The Late Show: Hunting Canada Geese
If you can bear the cold, now is your best chance to drop a few Canadas—when they're constantly on the feed.
Photo by Lee Thomas Kjos/The Raw Spirit
There are few better feelings than watching 5,000 Canada geese in a field you’re going to hunt the next day. As I glassed the birds, a coyote ran through the mass. The hungry geese simply lifted over the coyote as it ran underneath them, then settled back to resume feeding. They looked like fans doing the wave at a football game.
I had followed a flock out of town until they landed on a snow-covered hillside with thousands of others. More geese flew low overhead as I pulled into the farm lane, knocked on the door, and asked permission. The landowner said: “I think that would be…” He paused. I held my breath. “…just fine.” I thanked him and made plans to be back before dawn.
Birds About Town
Cold weather changes a goose’s priorities. Early in the season, geese hop from field to field on a whim. They fly when they feel like it and feed without urgency. Drop the temperature, though, and geese know the cold is a deadlier enemy than any predator. They have to feed hard every day—and become easier to pattern as a result. If it’s clear and cold, they will feed once, sometime after noon. If it’s storming and snowing, they’ll fly all day.
Winter also sends geese to town. As the ponds and marshes freeze, geese find open water below dams and near warm outflows, on park lakes and aerated suburban ponds. In December and January I often spot geese while running errands. When I see them bound for the fields outside city limits, I give chase. Once the geese find a field of corn, you can usually count on them being there the next couple of days if they’re not disturbed.
Go Big, or Go Home
Six of us came back early the next morning after I found those 5,000 geese. We had layout blinds with white covers and a trailer packed with 300 decoys—which was about 200 more than we needed, but we were going big. We set the blinds close together where the main bunch of geese had been feeding the night before, then dug them into the snow. We piled more snow on and around the blinds until they looked like a single snowdrift. With the blinds hidden, we built the spread around them, putting some decoys behind, and the rest in a wide U that faced downwind in front, leaving 30 yards between the arms as a landing zone and setting a line or two of decoys downwind, as if they had landed and were walking in to join the main flock. Setting decoys by truck headlight is tricky: Everything appears farther away than it really is in the dark, and it’s easy to set decoys too close together. When the sun comes up, you have a clump. We made sure to take two or three giant steps between decoys.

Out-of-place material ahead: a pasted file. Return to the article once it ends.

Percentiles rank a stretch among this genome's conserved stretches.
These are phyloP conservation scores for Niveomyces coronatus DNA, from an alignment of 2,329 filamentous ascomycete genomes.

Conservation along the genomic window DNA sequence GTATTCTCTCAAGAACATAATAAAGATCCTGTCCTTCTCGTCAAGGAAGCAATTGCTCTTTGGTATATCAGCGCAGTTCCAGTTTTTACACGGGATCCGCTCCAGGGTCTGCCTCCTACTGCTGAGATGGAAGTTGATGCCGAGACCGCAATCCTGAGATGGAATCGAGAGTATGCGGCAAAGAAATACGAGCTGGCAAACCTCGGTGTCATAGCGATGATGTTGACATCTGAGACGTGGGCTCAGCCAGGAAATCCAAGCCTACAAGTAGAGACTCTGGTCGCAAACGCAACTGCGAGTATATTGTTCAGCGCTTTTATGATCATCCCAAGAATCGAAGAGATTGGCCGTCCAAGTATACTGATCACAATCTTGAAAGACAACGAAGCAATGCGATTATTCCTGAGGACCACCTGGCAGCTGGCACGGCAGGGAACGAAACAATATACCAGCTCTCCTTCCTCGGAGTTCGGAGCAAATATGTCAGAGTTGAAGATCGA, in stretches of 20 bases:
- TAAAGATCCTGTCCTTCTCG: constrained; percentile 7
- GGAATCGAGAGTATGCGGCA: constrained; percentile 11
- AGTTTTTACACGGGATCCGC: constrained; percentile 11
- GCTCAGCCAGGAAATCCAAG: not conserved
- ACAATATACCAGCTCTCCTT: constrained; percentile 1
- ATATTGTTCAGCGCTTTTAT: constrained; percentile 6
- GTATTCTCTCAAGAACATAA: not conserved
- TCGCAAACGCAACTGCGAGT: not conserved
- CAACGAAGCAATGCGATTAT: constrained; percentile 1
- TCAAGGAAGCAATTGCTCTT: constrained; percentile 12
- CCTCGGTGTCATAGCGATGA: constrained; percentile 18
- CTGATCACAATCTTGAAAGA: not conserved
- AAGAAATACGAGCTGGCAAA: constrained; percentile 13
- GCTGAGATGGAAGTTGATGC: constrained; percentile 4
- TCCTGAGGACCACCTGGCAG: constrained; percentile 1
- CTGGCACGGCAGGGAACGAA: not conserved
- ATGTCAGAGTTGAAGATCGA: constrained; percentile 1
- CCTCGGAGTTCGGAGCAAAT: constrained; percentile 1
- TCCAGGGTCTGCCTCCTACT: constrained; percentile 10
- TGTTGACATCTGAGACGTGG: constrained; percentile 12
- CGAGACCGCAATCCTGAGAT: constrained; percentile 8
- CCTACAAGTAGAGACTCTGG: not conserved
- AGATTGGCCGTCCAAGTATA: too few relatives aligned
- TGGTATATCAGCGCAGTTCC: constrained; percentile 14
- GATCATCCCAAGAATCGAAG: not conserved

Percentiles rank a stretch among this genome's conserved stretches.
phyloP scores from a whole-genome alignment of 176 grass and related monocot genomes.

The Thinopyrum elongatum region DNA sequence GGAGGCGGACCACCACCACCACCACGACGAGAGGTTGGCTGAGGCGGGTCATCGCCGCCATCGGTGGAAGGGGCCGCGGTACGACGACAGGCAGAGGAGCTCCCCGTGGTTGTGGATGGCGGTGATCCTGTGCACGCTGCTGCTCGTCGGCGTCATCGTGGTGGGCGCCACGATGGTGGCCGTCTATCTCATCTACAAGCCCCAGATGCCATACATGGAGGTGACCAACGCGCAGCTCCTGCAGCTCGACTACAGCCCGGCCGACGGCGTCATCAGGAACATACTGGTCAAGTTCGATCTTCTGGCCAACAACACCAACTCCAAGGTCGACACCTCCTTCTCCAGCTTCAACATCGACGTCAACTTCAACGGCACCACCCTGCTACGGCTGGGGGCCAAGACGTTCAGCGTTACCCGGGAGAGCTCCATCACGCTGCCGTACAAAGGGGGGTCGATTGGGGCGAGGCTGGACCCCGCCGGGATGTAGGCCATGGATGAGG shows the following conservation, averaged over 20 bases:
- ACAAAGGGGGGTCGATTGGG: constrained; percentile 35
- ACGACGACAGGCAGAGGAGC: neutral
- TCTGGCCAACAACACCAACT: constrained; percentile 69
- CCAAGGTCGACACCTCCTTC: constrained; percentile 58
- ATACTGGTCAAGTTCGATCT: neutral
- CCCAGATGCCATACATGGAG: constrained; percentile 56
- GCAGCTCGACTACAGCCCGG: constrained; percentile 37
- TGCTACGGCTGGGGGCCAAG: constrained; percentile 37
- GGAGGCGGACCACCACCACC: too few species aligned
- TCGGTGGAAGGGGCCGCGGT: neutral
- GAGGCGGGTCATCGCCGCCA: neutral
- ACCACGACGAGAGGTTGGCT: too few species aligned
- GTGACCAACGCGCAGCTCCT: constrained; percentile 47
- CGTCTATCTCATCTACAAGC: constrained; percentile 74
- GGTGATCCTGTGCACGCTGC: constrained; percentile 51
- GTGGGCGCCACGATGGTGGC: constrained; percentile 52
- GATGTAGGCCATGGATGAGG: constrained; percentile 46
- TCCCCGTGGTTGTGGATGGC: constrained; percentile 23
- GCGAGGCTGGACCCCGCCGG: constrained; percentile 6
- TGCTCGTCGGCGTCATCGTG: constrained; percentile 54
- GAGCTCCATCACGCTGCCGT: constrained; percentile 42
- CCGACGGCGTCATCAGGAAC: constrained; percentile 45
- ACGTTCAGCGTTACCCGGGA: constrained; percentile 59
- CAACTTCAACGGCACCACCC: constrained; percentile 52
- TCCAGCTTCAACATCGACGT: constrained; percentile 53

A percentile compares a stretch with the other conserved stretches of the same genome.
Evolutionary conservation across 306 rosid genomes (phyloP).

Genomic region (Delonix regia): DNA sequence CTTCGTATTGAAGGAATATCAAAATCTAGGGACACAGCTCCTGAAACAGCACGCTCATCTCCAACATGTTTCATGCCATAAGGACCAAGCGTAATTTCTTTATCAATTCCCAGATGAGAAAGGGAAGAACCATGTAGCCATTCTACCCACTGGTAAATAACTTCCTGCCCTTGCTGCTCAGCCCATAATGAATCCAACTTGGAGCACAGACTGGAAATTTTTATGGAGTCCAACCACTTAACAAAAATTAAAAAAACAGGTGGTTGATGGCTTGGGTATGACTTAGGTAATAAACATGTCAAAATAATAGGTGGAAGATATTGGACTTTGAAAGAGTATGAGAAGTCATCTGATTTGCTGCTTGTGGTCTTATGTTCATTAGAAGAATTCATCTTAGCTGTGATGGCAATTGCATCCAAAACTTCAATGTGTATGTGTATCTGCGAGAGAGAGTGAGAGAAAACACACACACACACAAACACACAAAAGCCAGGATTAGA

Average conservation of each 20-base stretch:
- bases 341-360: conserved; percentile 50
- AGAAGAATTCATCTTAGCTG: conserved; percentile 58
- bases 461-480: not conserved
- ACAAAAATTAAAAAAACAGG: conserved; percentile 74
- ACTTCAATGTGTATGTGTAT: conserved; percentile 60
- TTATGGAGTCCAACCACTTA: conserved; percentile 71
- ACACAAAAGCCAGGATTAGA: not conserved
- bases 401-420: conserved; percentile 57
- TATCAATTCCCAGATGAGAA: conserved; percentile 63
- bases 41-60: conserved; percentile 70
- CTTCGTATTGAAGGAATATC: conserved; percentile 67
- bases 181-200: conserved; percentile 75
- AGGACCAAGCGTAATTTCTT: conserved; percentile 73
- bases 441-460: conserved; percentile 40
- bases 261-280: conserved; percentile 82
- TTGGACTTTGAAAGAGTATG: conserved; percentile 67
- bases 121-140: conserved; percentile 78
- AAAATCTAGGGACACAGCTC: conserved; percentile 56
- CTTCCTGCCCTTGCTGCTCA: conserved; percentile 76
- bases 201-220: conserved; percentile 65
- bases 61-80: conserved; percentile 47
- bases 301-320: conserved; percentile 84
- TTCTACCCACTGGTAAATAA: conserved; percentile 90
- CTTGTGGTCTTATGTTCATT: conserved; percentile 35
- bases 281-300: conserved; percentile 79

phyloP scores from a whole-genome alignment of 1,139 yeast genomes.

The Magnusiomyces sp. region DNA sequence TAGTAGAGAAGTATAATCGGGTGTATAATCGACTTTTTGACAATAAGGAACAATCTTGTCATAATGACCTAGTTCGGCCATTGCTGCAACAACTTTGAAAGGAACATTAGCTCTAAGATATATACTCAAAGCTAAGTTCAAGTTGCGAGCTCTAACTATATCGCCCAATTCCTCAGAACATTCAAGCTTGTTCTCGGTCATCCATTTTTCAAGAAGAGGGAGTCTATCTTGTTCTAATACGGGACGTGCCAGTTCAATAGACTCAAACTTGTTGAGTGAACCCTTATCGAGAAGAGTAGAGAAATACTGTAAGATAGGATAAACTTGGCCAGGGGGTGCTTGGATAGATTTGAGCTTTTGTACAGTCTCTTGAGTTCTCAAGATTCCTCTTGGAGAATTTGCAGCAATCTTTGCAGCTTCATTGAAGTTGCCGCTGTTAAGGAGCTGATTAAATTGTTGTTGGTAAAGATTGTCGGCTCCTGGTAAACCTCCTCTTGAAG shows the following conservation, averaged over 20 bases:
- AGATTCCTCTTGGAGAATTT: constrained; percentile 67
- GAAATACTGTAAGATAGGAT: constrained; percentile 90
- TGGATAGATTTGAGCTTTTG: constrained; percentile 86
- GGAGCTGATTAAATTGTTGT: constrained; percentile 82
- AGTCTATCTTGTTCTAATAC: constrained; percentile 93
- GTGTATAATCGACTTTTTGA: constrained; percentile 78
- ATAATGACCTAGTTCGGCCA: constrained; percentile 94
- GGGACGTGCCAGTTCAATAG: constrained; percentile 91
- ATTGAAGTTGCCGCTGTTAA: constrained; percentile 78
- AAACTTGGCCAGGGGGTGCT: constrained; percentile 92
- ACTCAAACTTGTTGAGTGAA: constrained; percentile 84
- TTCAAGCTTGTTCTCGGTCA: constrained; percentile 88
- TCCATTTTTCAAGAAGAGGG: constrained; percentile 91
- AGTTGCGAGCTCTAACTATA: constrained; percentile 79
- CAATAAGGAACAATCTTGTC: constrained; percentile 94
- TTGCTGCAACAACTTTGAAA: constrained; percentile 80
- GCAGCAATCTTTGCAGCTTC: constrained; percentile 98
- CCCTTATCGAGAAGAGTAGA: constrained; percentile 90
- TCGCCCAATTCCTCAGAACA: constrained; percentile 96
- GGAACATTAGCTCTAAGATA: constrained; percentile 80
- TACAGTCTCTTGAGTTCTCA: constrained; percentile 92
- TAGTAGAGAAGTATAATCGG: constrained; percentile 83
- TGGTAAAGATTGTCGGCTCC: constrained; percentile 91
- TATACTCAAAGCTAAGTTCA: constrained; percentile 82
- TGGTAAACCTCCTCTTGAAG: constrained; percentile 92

At shooting time we climbed into our blinds and waited. For about 20 minutes, I wondered if the birds were coming or if they had found somewhere else to eat. Then the first string of geese came into sight, low to the ground and boring straight for the landing hole, with bunch after bunch trailing behind them.
Photo by Bill Buckley
Feel the Burn
Last winter, like everyone else, I learned the term polar vortex. My introduction to it came on a goose hunt. Only an idiot would hunt on a day with 25-mph north winds at minus 4 degrees, but there were extenuating circumstances: It was the last day of the season when my friends could hunt. Besides, the geese would have to eat—and we had a plan that wasn’t entirely idiotic. The birds were feeding within 100 yards of a farmyard full of machinery. We’d set the decoys, then sit in a warm truck next to a combine and wait for geese to fly.
Our spread numbered just four dozen, if only because we knew that every decoy we put out was one we would have to pick up. We set out full-bodies and mixed in some shells because they mimic the way geese flop on their bellies to feed in the cold. Ducks flew first. The season was long closed, but that was our signal to leave the warm truck and get in the blinds. From the minute we lay down, the wind blew stinging, gritty snow over us. I had put a camping pad in my blind as extra insulation.
The first flocks swung high and wide of the spread, intent on a field across the road. A bunch of 25 set up for a landing, then had second thoughts. Too late. Our volley dropped three. A little later, a single goose decoyed—and so it went, until I noticed the back of my hand was white, numb, and waxy, the early stages of frostbite. I tried warming it with body heat under my arm, pulling it back out to shoot one last goose. Then I gave up, ran for the truck, and cranked the heater. My hand throbbed painfully as circulation returned, but I had three Canadas, one band, and all 10 fingers.
Late-season goose hunting doesn’t get any better.